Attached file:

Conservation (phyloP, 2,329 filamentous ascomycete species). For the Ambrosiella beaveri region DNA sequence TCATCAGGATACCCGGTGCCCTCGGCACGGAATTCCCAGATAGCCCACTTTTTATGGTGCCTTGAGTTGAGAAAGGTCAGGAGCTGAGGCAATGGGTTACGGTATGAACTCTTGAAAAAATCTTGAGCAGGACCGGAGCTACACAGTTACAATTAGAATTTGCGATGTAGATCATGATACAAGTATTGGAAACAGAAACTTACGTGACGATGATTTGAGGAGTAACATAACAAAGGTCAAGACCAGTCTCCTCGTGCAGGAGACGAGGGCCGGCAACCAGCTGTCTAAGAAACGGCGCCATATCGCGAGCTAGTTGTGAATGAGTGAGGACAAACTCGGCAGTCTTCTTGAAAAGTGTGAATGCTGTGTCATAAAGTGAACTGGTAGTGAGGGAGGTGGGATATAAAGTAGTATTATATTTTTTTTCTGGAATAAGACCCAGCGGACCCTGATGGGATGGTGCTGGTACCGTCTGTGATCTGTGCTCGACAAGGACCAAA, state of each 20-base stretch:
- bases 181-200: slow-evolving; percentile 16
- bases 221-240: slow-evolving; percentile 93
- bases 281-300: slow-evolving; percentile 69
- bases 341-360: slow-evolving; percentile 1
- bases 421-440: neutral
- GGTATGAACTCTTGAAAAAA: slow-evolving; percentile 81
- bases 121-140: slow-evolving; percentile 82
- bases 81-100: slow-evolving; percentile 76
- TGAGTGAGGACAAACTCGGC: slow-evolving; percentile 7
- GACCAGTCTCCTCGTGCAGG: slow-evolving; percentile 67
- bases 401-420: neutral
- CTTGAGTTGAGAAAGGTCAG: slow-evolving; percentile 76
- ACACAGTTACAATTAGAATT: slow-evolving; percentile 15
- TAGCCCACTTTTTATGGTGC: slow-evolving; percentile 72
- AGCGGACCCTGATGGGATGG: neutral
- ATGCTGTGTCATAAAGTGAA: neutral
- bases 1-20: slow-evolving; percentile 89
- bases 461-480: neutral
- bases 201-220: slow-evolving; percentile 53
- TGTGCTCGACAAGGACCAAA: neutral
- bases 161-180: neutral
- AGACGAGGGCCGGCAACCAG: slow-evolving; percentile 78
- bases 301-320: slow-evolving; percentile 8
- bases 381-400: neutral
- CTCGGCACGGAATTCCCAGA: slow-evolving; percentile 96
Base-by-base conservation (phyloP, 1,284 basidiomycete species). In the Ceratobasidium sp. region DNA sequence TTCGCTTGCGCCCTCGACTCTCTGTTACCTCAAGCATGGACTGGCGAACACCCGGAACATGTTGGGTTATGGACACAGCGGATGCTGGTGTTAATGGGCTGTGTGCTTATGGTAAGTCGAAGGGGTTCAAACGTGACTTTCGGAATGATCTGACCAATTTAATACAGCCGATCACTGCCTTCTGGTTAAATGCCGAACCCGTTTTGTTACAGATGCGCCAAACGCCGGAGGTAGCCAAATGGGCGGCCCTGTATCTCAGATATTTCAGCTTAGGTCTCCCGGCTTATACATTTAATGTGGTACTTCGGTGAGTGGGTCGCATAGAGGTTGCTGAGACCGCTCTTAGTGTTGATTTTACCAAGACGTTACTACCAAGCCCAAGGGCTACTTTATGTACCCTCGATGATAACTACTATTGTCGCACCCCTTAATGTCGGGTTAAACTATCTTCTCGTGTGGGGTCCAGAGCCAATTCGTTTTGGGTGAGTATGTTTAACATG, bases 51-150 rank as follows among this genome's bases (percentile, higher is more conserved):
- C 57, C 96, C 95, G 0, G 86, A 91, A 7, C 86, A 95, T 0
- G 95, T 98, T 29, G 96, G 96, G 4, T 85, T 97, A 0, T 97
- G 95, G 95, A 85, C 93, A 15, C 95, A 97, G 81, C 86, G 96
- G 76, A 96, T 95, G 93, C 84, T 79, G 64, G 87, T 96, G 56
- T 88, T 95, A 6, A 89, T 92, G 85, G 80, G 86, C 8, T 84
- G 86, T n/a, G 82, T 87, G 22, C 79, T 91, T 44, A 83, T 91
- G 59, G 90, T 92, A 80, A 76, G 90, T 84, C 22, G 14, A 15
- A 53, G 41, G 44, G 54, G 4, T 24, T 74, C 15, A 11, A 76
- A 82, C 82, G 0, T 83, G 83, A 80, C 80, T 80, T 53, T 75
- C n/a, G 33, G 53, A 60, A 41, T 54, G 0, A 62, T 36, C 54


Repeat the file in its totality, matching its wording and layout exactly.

Conservation (phyloP, 2,329 filamentous ascomycete species). For the Ambrosiella beaveri region DNA sequence TCATCAGGATACCCGGTGCCCTCGGCACGGAATTCCCAGATAGCCCACTTTTTATGGTGCCTTGAGTTGAGAAAGGTCAGGAGCTGAGGCAATGGGTTACGGTATGAACTCTTGAAAAAATCTTGAGCAGGACCGGAGCTACACAGTTACAATTAGAATTTGCGATGTAGATCATGATACAAGTATTGGAAACAGAAACTTACGTGACGATGATTTGAGGAGTAACATAACAAAGGTCAAGACCAGTCTCCTCGTGCAGGAGACGAGGGCCGGCAACCAGCTGTCTAAGAAACGGCGCCATATCGCGAGCTAGTTGTGAATGAGTGAGGACAAACTCGGCAGTCTTCTTGAAAAGTGTGAATGCTGTGTCATAAAGTGAACTGGTAGTGAGGGAGGTGGGATATAAAGTAGTATTATATTTTTTTTCTGGAATAAGACCCAGCGGACCCTGATGGGATGGTGCTGGTACCGTCTGTGATCTGTGCTCGACAAGGACCAAA, state of each 20-base stretch:
- bases 181-200: slow-evolving; percentile 16
- bases 221-240: slow-evolving; percentile 93
- bases 281-300: slow-evolving; percentile 69
- bases 341-360: slow-evolving; percentile 1
- bases 421-440: neutral
- GGTATGAACTCTTGAAAAAA: slow-evolving; percentile 81
- bases 121-140: slow-evolving; percentile 82
- bases 81-100: slow-evolving; percentile 76
- TGAGTGAGGACAAACTCGGC: slow-evolving; percentile 7
- GACCAGTCTCCTCGTGCAGG: slow-evolving; percentile 67
- bases 401-420: neutral
- CTTGAGTTGAGAAAGGTCAG: slow-evolving; percentile 76
- ACACAGTTACAATTAGAATT: slow-evolving; percentile 15
- TAGCCCACTTTTTATGGTGC: slow-evolving; percentile 72
- AGCGGACCCTGATGGGATGG: neutral
- ATGCTGTGTCATAAAGTGAA: neutral
- bases 1-20: slow-evolving; percentile 89
- bases 461-480: neutral
- bases 201-220: slow-evolving; percentile 53
- TGTGCTCGACAAGGACCAAA: neutral
- bases 161-180: neutral
- AGACGAGGGCCGGCAACCAG: slow-evolving; percentile 78
- bases 301-320: slow-evolving; percentile 8
- bases 381-400: neutral
- CTCGGCACGGAATTCCCAGA: slow-evolving; percentile 96
Base-by-base conservation (phyloP, 1,284 basidiomycete species). In the Ceratobasidium sp. region DNA sequence TTCGCTTGCGCCCTCGACTCTCTGTTACCTCAAGCATGGACTGGCGAACACCCGGAACATGTTGGGTTATGGACACAGCGGATGCTGGTGTTAATGGGCTGTGTGCTTATGGTAAGTCGAAGGGGTTCAAACGTGACTTTCGGAATGATCTGACCAATTTAATACAGCCGATCACTGCCTTCTGGTTAAATGCCGAACCCGTTTTGTTACAGATGCGCCAAACGCCGGAGGTAGCCAAATGGGCGGCCCTGTATCTCAGATATTTCAGCTTAGGTCTCCCGGCTTATACATTTAATGTGGTACTTCGGTGAGTGGGTCGCATAGAGGTTGCTGAGACCGCTCTTAGTGTTGATTTTACCAAGACGTTACTACCAAGCCCAAGGGCTACTTTATGTACCCTCGATGATAACTACTATTGTCGCACCCCTTAATGTCGGGTTAAACTATCTTCTCGTGTGGGGTCCAGAGCCAATTCGTTTTGGGTGAGTATGTTTAACATG, bases 51-150 rank as follows among this genome's bases (percentile, higher is more conserved):
- C 57, C 96, C 95, G 0, G 86, A 91, A 7, C 86, A 95, T 0
- G 95, T 98, T 29, G 96, G 96, G 4, T 85, T 97, A 0, T 97
- G 95, G 95, A 85, C 93, A 15, C 95, A 97, G 81, C 86, G 96
- G 76, A 96, T 95, G 93, C 84, T 79, G 64, G 87, T 96, G 56
- T 88, T 95, A 6, A 89, T 92, G 85, G 80, G 86, C 8, T 84
- G 86, T n/a, G 82, T 87, G 22, C 79, T 91, T 44, A 83, T 91
- G 59, G 90, T 92, A 80, A 76, G 90, T 84, C 22, G 14, A 15
- A 53, G 41, G 44, G 54, G 4, T 24, T 74, C 15, A 11, A 76
- A 82, C 82, G 0, T 83, G 83, A 80, C 80, T 80, T 53, T 75
- C n/a, G 33, G 53, A 60, A 41, T 54, G 0, A 62, T 36, C 54